What is MTHFR?
The MTHFR nomenclature (methylenetetrahydrofolate reductase) stands for both the enzyme and the gene. If the gene has no mutation (wild type), the body can produce sufficient levels of functioning MTHFR enzyme to convert inactive folic acid to active folate (5-MTHF) to be used for the many biochemical processes and pathways in the body. It is critical for in maintaining good health.
Since enzyme activity largely depends on shape, the mutated gene will produce a distorted and hence dysfunctional enzyme leading to some loss of enzymatic activity and subsequent downstream health issues. The most common MTHFR gene mutations are at the 677C>T and 1298A>C.
Who Should Be Tested?
Anyone experiencing the following symptoms: heart attack, stroke and blood clots, peripheral neuropathy, miscarriages, depression, fibromyalgia, chronic fatigue syndrome, migraines, IBS (Irritable Bowel Syndrome), Dementia, OCD, Bipolar, and Schizophrenia. Anyone can be and should be tested for these most common and far reaching SNPs with many negative effects on health. This especially includes pre-natal couples with history of miscarriage and those with elevated homocysteine levels, or a family history of cardiovascular disease, depression and other psychiatric illness.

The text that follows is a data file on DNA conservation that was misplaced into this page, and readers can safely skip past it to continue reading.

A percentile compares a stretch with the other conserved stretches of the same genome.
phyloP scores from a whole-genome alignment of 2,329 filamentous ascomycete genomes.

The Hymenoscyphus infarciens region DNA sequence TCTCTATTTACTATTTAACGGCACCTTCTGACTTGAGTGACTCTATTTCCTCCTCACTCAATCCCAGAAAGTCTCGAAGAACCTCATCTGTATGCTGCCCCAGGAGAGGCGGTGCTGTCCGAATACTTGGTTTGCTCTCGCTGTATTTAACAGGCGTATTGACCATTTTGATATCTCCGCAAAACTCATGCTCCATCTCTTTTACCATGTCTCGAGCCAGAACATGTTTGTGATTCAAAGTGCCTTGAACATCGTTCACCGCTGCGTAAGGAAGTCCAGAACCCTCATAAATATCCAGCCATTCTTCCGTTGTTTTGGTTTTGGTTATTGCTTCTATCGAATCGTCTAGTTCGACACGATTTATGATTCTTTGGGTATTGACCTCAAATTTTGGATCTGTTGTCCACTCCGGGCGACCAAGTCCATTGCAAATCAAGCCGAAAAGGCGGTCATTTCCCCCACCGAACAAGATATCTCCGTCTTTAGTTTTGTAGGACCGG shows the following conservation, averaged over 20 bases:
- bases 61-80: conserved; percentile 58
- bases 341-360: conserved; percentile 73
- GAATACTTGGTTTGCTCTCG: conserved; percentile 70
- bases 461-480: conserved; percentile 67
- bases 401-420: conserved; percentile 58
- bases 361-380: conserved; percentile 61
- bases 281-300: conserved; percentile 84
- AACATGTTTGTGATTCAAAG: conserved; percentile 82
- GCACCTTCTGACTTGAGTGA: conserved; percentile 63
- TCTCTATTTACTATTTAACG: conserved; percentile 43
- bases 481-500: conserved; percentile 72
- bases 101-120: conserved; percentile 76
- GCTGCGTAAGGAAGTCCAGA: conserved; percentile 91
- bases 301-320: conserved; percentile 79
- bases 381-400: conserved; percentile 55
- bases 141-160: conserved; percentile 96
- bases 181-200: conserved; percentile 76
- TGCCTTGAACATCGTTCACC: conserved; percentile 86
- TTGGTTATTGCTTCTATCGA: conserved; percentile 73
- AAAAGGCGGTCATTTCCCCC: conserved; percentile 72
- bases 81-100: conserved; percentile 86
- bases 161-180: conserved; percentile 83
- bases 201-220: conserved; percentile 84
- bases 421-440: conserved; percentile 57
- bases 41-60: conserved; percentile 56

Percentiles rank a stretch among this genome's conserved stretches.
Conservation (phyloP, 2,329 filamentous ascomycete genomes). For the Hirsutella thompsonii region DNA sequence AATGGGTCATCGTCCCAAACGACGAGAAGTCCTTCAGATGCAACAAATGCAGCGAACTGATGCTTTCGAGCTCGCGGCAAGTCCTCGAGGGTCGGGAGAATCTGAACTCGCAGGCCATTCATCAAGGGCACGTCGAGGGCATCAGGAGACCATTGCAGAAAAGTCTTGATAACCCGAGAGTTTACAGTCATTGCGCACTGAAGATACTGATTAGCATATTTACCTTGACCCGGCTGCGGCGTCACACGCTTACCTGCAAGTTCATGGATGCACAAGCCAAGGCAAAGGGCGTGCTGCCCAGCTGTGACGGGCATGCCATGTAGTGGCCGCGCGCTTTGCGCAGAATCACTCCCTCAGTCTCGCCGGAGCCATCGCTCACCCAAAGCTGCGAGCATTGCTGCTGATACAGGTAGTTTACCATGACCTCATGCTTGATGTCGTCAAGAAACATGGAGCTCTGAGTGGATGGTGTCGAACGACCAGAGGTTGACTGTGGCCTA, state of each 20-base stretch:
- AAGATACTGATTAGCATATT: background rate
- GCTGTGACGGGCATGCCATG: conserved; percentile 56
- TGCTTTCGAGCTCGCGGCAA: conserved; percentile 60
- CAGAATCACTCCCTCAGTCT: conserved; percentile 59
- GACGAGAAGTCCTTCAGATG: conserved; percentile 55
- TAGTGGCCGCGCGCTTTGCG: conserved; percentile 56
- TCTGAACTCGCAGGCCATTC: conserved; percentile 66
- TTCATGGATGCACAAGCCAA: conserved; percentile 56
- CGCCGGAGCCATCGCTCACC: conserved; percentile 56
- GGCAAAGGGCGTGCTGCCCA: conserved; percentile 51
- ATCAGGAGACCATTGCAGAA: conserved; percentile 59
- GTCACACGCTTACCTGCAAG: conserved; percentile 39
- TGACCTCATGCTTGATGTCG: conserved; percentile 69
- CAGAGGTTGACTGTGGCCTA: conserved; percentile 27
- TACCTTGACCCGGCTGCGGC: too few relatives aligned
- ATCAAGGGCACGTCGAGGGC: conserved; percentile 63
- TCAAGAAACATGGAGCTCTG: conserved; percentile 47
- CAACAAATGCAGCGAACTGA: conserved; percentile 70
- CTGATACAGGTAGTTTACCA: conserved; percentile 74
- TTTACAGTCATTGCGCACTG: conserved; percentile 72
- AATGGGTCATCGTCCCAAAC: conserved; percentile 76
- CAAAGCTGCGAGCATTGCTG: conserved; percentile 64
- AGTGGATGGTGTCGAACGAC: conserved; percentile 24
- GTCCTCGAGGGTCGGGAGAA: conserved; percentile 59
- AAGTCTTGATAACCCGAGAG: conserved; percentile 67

Identifying which mutation, if any is present, will help guide the clinician in which direction to best treat their patient. The mutations we identify are below and point to specific areas of need.
Mutation 677 C>T –This mutation is most commonly associated with: Cardiovascular disease including heart attack, stroke and blood clots; as well as peripheral neuropathy, miscarriages, neural tube defects (spina bifida) and other congenital birth defects.
Mutation 1298 A>C – This mutation is most commonly associated with: chronic disease, e.g. depression, fibromyalgia, chronic fatigue syndrome, migraines, IBS (Irritable Bowel Syndrome), Dementia, OCD, Bipolar, Schizophrenia, and more.